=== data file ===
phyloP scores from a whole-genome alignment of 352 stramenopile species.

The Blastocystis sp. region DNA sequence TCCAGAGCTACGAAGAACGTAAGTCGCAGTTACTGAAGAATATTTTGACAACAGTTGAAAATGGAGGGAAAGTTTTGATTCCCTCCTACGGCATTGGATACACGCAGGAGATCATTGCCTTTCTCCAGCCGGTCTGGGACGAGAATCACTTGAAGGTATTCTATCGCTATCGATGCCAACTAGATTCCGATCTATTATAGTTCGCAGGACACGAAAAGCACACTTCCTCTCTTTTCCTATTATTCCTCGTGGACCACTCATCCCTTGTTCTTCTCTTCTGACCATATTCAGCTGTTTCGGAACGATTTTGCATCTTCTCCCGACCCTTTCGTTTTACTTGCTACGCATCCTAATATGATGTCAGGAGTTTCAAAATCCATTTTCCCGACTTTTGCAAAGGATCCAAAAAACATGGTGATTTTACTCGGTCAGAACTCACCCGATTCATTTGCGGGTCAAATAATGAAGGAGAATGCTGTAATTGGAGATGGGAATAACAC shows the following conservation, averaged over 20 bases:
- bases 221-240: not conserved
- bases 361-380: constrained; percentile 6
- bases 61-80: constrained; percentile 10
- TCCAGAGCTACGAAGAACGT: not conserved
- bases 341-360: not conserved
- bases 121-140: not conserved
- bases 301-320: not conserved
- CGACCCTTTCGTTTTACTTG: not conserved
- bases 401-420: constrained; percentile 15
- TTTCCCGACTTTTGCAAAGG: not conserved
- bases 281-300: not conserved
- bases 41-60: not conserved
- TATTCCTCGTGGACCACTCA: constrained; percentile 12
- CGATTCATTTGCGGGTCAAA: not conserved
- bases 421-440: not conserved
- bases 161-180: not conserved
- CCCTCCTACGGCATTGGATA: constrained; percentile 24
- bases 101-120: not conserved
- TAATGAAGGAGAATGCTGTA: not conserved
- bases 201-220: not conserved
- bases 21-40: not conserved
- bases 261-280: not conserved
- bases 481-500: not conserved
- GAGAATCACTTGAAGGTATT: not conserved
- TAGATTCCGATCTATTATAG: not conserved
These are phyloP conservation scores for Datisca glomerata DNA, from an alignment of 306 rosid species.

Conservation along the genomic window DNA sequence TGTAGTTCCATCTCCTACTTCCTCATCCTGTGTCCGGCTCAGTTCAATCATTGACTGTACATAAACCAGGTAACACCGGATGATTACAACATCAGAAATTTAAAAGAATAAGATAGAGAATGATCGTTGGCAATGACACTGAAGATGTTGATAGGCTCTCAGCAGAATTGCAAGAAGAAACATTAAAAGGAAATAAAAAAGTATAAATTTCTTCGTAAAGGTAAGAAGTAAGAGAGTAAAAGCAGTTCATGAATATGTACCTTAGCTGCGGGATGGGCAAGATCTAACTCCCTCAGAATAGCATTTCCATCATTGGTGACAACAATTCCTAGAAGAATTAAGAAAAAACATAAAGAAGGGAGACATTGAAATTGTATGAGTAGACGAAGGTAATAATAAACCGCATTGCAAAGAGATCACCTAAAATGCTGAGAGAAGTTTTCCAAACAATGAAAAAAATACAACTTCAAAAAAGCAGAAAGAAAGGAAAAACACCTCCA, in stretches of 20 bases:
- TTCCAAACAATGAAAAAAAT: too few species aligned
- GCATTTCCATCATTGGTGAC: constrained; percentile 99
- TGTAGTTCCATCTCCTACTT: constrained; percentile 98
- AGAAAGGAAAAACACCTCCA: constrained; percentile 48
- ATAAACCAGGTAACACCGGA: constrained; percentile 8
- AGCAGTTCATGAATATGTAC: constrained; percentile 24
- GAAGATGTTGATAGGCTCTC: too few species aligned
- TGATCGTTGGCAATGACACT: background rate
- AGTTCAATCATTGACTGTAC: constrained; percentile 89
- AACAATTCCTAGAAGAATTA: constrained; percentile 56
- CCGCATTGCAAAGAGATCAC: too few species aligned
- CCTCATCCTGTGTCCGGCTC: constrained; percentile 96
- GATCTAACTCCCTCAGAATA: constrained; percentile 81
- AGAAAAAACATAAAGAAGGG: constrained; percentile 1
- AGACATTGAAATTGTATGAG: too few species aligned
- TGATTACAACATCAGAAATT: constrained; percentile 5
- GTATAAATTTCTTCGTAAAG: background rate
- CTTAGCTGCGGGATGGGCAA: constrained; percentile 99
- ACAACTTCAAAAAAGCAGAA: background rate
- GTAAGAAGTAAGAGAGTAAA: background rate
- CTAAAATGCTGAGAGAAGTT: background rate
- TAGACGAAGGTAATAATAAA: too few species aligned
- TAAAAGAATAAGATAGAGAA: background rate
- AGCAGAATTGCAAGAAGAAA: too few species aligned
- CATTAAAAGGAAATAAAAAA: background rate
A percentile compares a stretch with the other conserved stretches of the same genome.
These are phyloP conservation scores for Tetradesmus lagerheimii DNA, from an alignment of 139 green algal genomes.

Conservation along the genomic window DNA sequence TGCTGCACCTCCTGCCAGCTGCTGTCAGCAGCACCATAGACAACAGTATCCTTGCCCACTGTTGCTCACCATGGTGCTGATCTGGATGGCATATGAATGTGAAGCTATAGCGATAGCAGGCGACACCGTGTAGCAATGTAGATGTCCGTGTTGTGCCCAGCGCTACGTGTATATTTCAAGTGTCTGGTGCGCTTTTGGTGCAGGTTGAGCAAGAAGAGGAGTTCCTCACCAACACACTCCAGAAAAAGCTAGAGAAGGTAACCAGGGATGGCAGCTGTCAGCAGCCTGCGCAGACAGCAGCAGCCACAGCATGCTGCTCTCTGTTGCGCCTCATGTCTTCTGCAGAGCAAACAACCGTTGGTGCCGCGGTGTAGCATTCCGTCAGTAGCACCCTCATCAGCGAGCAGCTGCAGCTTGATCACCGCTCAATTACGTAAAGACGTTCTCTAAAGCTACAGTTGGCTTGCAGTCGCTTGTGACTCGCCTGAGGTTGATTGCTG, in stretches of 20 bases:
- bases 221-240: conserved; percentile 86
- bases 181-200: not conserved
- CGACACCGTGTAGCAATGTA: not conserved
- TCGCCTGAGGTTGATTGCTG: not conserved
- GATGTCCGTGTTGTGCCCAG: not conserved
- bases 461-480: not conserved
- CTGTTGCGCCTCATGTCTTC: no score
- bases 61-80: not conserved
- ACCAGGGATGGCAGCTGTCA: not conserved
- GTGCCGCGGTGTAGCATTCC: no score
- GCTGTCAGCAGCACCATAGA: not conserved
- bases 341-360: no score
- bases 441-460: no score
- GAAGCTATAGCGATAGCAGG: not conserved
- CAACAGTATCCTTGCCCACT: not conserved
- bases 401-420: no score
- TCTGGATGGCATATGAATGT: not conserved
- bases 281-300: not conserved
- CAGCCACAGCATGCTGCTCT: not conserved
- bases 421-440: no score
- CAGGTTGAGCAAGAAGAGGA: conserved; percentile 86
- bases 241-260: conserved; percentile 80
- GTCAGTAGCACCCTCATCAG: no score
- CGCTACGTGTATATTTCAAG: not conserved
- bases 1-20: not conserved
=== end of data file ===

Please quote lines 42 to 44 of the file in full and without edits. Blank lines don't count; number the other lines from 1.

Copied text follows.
- GATCTAACTCCCTCAGAATA: constrained; percentile 81
- AGAAAAAACATAAAGAAGGG: constrained; percentile 1
- AGACATTGAAATTGTATGAG: too few species aligned